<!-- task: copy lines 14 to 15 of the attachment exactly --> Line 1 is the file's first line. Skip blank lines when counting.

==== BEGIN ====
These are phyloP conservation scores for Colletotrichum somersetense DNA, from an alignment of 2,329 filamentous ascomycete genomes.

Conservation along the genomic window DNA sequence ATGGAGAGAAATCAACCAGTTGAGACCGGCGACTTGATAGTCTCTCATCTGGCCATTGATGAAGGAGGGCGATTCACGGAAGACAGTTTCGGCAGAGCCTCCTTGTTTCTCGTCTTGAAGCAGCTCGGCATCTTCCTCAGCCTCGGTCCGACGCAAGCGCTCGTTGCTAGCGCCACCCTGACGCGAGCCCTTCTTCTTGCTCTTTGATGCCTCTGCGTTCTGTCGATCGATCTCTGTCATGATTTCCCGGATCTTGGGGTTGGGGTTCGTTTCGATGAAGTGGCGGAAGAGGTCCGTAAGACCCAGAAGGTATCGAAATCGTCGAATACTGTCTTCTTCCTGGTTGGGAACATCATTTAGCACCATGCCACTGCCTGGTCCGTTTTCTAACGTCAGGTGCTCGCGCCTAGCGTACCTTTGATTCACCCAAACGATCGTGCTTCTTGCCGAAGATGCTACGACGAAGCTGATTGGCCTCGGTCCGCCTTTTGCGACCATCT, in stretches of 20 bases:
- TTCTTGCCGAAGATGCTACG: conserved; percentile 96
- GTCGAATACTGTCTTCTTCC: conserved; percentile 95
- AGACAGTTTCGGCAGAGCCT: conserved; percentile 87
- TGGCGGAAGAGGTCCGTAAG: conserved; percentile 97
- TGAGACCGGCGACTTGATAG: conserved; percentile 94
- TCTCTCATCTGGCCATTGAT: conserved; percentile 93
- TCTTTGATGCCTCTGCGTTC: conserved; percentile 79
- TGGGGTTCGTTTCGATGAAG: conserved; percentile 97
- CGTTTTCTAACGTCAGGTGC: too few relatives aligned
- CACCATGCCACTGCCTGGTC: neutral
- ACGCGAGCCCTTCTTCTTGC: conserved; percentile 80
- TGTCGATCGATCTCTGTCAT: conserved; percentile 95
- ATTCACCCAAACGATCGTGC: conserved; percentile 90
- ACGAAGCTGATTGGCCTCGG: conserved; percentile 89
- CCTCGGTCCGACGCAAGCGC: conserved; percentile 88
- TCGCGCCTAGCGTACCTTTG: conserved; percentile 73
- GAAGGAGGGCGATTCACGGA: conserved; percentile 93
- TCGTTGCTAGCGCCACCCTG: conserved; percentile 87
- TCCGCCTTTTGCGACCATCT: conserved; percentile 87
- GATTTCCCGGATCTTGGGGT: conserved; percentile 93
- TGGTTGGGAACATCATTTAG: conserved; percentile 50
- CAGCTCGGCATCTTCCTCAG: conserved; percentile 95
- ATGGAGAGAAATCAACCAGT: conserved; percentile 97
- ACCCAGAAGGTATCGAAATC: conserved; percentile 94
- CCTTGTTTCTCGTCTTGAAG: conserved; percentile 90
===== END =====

- TGTCGATCGATCTCTGTCAT: conserved; percentile 95
- ATTCACCCAAACGATCGTGC: conserved; percentile 90